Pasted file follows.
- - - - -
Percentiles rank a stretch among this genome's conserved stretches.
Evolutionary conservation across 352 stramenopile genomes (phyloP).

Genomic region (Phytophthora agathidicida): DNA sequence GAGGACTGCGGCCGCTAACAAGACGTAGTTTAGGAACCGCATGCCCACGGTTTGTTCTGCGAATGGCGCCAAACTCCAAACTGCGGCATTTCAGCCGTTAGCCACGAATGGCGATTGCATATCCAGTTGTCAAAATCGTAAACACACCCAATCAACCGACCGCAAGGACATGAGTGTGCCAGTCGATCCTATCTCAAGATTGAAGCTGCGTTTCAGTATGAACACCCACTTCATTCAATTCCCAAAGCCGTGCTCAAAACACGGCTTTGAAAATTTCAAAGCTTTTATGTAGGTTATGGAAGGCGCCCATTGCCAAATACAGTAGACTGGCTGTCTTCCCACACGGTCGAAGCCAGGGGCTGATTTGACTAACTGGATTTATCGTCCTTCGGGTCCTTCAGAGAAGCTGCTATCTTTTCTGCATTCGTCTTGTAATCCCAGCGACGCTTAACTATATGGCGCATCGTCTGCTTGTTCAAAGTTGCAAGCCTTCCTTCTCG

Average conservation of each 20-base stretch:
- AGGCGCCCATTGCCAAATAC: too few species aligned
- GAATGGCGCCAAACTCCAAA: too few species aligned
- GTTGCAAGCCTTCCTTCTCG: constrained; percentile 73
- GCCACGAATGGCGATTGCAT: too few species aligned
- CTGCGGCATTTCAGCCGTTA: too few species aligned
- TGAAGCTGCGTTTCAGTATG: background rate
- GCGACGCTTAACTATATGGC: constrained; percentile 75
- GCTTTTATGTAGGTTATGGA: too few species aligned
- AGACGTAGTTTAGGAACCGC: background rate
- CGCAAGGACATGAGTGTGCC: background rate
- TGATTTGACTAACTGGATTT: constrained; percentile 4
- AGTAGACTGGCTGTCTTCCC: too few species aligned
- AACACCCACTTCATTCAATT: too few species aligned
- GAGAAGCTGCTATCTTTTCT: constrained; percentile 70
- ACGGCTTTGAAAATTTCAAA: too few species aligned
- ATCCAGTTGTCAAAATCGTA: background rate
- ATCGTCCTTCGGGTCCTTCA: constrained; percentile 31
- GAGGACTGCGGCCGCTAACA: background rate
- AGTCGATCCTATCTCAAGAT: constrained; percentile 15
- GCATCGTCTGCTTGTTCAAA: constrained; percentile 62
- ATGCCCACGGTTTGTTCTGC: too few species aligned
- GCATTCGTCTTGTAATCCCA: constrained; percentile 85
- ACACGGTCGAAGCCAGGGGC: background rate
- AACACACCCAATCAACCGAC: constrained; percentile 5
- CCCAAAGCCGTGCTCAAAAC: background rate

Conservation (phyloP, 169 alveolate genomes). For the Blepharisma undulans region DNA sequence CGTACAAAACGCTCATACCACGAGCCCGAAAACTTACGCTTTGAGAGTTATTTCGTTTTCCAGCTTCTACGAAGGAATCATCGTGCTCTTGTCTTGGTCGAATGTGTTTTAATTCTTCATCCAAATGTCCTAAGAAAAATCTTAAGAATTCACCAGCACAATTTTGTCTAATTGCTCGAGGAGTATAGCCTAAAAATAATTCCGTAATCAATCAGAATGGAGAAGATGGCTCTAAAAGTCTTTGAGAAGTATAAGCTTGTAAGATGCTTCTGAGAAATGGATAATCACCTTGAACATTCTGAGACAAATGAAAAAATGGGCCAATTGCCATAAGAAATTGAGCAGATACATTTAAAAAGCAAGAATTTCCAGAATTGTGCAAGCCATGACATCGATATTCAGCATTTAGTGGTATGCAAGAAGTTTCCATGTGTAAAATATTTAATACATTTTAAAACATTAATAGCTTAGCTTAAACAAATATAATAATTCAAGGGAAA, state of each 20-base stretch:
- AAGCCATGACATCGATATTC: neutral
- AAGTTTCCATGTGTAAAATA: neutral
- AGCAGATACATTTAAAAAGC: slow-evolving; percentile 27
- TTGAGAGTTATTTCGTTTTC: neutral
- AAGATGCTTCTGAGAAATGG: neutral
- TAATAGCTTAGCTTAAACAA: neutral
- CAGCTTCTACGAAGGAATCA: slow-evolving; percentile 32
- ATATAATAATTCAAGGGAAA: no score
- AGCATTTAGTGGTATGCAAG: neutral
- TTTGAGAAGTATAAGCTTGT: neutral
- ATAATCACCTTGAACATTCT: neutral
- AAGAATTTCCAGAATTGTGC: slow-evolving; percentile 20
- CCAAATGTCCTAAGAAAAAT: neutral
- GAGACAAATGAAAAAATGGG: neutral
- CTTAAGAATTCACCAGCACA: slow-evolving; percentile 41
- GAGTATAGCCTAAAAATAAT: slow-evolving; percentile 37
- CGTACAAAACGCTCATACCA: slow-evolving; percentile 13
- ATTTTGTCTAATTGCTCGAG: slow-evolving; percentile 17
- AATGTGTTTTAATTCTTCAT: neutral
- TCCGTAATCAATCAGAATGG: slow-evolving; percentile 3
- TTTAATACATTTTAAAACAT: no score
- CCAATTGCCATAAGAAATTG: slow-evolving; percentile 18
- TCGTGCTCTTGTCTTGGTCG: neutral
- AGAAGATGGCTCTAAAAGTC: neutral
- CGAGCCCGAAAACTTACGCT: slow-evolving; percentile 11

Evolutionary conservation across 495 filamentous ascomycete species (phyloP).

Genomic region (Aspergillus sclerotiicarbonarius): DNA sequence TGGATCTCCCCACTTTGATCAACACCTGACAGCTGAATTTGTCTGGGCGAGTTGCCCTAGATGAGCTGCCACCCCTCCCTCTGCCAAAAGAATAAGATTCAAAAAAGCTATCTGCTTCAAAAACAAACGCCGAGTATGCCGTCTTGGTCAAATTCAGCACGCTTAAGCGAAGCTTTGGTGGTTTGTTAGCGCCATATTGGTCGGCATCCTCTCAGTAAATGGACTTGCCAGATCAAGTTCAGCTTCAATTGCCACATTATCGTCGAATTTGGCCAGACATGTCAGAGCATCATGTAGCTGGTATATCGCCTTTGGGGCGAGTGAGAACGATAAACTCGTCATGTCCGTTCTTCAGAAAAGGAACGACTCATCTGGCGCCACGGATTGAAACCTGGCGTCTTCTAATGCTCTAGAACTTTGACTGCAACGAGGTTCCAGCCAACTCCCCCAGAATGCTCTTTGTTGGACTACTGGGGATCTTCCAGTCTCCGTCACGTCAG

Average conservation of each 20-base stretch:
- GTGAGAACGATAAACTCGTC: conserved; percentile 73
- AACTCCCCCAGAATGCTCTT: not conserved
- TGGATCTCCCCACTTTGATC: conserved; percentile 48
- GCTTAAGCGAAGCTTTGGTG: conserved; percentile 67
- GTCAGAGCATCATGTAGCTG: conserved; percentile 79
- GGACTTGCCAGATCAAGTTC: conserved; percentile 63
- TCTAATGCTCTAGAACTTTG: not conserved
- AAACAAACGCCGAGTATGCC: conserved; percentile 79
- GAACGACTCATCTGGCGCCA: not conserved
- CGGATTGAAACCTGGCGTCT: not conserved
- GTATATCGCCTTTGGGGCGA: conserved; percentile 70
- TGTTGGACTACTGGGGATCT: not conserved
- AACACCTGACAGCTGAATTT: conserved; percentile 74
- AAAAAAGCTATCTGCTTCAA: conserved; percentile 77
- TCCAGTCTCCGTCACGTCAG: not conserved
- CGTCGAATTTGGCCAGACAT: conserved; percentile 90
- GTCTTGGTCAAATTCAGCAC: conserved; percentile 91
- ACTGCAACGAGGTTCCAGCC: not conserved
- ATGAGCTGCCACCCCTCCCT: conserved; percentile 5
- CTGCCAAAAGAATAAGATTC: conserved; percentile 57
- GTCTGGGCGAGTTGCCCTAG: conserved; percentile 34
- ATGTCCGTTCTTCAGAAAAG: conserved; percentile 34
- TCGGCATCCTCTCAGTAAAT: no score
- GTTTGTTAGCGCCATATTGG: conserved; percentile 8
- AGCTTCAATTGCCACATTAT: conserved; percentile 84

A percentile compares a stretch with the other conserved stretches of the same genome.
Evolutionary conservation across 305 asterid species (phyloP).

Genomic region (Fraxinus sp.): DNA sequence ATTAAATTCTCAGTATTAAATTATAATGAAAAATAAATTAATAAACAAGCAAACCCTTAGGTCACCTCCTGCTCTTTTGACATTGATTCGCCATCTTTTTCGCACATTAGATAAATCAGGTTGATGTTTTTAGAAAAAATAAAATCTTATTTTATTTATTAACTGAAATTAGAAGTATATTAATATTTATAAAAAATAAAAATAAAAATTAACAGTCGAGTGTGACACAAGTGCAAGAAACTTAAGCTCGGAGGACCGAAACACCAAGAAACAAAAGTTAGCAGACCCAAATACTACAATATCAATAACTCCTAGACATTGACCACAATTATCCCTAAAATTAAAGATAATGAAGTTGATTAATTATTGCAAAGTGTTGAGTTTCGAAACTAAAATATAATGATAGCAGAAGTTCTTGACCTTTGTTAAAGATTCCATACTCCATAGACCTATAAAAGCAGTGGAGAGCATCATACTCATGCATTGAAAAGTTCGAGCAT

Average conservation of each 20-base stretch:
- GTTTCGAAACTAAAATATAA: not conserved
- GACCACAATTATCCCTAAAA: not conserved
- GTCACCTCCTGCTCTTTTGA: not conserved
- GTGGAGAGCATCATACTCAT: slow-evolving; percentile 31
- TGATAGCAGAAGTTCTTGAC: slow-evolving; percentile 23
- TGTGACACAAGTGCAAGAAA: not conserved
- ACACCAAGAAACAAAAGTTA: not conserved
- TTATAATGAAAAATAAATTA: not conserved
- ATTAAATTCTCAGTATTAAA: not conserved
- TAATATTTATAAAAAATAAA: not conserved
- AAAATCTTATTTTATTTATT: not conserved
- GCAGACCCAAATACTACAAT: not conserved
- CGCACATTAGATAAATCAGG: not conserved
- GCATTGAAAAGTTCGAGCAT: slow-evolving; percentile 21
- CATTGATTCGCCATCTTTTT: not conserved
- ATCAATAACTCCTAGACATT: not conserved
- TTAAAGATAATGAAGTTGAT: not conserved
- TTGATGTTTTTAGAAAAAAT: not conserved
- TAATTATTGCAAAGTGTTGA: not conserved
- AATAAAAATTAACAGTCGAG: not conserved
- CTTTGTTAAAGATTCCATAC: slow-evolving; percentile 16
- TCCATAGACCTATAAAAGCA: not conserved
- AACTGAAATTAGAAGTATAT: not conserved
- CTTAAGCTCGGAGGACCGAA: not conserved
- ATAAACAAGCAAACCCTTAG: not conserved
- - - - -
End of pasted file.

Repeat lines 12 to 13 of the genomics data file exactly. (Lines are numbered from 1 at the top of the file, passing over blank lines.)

- GCTTTTATGTAGGTTATGGA: too few species aligned
- AGACGTAGTTTAGGAACCGC: background rate